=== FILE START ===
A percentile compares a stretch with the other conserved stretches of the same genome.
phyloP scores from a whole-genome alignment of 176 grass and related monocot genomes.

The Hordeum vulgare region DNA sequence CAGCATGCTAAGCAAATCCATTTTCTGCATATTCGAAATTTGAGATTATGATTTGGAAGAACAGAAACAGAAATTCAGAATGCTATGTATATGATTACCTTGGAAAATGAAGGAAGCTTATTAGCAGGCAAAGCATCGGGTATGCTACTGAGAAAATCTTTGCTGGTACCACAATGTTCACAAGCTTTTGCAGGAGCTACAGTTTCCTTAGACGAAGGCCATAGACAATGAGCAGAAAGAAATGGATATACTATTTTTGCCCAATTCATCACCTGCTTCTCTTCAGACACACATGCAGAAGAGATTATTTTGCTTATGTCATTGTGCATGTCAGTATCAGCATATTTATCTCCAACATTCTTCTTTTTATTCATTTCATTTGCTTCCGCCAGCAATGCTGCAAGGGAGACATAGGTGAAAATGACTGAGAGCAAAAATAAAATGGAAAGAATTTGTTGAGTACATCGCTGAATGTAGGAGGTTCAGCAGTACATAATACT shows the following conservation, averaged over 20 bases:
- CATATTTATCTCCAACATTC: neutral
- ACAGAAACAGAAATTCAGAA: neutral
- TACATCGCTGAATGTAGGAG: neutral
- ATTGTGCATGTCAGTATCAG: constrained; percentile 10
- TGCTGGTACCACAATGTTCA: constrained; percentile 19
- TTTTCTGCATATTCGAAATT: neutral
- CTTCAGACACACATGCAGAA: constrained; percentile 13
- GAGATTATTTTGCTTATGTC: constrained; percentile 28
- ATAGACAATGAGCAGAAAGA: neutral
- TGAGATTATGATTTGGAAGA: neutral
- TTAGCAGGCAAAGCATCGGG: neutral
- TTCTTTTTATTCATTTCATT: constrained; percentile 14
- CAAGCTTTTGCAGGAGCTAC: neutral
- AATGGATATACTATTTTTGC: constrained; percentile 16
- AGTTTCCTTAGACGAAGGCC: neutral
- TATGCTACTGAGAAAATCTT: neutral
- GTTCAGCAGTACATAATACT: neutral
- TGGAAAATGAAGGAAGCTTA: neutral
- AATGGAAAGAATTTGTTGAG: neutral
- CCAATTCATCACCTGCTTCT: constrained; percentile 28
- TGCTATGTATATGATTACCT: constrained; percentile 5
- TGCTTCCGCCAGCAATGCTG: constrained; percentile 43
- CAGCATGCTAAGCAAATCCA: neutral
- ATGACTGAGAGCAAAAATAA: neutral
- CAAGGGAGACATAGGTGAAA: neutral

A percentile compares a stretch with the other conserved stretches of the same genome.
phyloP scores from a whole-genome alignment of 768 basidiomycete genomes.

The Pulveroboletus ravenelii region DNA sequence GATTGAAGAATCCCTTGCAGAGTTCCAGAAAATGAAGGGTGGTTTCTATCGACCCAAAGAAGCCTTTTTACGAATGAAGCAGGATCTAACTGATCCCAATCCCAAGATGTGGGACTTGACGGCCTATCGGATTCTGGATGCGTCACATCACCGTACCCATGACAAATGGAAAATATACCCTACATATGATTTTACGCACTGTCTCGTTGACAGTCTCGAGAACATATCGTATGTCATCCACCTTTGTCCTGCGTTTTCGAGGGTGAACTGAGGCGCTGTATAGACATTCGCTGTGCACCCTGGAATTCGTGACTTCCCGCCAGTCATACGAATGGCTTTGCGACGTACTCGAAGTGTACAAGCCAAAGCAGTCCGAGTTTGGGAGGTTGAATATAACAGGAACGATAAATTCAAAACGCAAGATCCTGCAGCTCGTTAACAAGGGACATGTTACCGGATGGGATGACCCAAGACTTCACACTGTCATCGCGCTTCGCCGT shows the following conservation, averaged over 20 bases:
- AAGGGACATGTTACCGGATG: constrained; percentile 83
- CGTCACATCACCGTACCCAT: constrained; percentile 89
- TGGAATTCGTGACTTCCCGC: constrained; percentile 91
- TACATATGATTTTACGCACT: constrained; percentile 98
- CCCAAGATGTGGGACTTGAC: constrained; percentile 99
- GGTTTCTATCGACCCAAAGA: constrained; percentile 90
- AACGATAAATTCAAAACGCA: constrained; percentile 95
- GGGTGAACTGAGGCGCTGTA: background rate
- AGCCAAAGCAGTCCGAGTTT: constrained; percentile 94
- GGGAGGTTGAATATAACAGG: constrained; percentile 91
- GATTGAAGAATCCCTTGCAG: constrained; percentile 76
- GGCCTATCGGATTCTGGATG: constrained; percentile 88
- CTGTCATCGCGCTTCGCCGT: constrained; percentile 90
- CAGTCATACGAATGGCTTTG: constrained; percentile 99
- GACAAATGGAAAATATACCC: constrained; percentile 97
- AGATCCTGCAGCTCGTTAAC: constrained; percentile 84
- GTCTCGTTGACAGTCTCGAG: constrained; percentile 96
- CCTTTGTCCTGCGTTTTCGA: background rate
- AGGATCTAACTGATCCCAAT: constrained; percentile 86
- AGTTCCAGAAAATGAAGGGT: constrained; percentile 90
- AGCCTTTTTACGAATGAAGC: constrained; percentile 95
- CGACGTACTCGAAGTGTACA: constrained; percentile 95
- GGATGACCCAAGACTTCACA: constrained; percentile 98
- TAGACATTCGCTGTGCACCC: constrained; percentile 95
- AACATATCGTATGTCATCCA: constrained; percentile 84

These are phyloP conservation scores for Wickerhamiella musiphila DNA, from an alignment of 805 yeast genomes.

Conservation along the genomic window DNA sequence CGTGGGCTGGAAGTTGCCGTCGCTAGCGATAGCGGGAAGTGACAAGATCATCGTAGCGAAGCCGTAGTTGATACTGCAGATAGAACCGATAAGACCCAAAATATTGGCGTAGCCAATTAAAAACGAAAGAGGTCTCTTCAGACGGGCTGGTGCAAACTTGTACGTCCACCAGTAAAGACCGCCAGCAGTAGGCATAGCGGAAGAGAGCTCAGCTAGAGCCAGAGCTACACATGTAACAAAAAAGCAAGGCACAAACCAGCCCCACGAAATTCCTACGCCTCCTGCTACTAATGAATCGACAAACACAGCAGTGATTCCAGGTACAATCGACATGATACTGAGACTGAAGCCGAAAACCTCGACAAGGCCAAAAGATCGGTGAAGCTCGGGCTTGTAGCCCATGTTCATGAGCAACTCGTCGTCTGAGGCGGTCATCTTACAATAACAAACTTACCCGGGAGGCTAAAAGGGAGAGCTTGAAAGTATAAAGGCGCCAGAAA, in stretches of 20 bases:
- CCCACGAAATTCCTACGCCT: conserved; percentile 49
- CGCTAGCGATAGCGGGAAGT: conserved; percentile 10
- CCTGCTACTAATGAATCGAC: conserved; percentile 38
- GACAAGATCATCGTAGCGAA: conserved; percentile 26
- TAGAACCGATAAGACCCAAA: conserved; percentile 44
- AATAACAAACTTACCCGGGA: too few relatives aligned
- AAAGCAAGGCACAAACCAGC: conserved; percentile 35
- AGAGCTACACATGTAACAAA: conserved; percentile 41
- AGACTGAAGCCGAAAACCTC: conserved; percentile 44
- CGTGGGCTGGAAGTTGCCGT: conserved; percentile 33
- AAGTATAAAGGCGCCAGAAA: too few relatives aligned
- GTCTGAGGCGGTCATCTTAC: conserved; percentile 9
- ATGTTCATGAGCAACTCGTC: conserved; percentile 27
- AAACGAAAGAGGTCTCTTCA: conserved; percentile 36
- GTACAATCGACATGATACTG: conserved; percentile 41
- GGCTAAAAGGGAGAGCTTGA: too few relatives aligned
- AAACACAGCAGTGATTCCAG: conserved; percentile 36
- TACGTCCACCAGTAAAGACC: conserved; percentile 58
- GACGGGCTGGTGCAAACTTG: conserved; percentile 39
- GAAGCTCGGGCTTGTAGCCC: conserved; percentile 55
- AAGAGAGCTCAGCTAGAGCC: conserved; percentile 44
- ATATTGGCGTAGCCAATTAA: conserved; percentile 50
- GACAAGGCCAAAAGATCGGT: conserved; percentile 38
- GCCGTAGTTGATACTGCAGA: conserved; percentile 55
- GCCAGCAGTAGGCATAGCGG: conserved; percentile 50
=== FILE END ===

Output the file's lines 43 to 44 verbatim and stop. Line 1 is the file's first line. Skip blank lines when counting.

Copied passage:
- GGCCTATCGGATTCTGGATG: constrained; percentile 88
- CTGTCATCGCGCTTCGCCGT: constrained; percentile 90